GCELE – So Cagru

The Global Citizenship and Equity Learning Experience group arrived yesterday and the first person I saw was Tetiana, an Event Management student assigned to me by STAMP (Student Transition and Mentor Program) which made it hard for me to hold back my emotions. The group’s arrival for this significant project was long anticipated and it’s a big reminder of home to have fellow students here in Boruca, even if it’s just for 5 days. More to come…

At the community museum

Lourdes’ welcome

Pranay, Steven and Lloyd making the hike up to the rancho

Annisa giving her safety speech before work began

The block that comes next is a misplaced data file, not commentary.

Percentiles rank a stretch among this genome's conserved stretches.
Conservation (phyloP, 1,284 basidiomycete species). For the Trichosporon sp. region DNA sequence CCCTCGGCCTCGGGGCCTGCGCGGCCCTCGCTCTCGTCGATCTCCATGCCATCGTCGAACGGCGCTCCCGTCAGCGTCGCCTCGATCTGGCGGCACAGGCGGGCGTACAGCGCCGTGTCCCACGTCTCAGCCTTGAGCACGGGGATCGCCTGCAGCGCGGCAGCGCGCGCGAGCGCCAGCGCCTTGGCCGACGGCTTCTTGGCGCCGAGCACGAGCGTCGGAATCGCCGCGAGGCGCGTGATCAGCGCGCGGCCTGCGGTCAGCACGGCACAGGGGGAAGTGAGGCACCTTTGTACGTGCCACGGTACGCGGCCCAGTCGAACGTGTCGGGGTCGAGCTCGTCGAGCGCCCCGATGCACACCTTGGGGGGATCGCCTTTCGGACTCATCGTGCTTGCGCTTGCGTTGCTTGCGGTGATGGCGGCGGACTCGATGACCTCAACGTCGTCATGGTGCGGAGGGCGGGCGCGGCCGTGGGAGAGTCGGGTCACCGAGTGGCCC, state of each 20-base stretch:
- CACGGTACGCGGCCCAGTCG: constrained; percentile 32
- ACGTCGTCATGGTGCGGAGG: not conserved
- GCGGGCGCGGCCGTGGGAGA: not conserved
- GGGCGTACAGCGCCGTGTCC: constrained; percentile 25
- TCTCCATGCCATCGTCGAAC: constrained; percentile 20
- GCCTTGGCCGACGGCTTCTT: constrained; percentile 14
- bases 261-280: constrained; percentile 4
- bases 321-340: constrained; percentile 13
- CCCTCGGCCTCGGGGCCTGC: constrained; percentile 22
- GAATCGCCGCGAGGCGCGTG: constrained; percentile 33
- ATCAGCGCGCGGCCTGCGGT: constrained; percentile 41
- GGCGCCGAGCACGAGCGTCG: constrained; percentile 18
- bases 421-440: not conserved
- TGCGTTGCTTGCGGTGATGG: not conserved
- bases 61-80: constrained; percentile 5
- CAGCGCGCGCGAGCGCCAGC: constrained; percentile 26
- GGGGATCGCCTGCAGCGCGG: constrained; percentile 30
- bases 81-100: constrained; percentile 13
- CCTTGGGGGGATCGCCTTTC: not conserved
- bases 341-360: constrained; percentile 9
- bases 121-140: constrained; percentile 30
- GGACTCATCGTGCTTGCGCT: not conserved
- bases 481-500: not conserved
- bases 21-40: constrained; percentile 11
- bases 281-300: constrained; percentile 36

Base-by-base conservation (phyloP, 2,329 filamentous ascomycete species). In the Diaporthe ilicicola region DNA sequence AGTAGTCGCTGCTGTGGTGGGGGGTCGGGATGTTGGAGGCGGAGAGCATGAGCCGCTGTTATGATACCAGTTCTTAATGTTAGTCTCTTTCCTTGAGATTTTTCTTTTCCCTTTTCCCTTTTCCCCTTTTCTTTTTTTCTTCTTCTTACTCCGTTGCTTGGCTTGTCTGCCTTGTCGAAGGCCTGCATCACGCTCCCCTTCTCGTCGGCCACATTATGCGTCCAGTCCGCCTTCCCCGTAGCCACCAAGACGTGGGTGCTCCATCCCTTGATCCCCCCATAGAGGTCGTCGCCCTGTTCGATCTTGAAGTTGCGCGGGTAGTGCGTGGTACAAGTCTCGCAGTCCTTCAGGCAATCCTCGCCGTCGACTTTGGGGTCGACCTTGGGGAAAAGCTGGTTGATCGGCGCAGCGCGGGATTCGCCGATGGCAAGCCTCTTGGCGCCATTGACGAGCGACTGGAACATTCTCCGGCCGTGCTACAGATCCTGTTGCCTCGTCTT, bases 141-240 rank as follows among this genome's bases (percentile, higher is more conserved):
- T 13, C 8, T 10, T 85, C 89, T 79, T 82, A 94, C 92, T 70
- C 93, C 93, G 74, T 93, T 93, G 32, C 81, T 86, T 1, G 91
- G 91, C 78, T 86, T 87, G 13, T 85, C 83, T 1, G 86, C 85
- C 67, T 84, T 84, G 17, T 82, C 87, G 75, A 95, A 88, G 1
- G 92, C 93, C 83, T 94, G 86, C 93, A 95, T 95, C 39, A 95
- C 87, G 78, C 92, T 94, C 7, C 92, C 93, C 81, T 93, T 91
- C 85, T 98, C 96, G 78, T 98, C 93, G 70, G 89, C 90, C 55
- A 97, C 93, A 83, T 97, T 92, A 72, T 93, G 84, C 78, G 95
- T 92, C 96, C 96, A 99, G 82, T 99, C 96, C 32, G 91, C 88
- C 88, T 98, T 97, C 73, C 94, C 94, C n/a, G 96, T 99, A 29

Me and Tetiana

L to R: Lloyd, Wen, Tetiana and Pranay

Rancho Build

It’s a very exciting day because 7 Centennial students on their Global Citizenship and Equity Learning Experience (GCELE) trip are arriving to help build a traditional rancho that will be the new Cultural Centre in Boruca. Here are pictures of all the work in preparation for the construction from this past week. I will post more of the GCELE group as the build progresses.

A rope is tied around the top of the tree to make sure it doesn’t fall the wrong way

Harol and Chico carrying a tree down the mountain to the truck


Unloading everything back at So Cagru

All the bark is cut off with a machete to prevent bugs from eating the wood.



The method to check if things are level is nivel con agua

Tejido de algodon (cotton weaving)

In the past, weaving was the means for women to make their own but now bags for cellphones and other small items are used by everyone in the community. There are also belts and even cute backpacks. These are the steps to a very special and traditional art here in Boruca.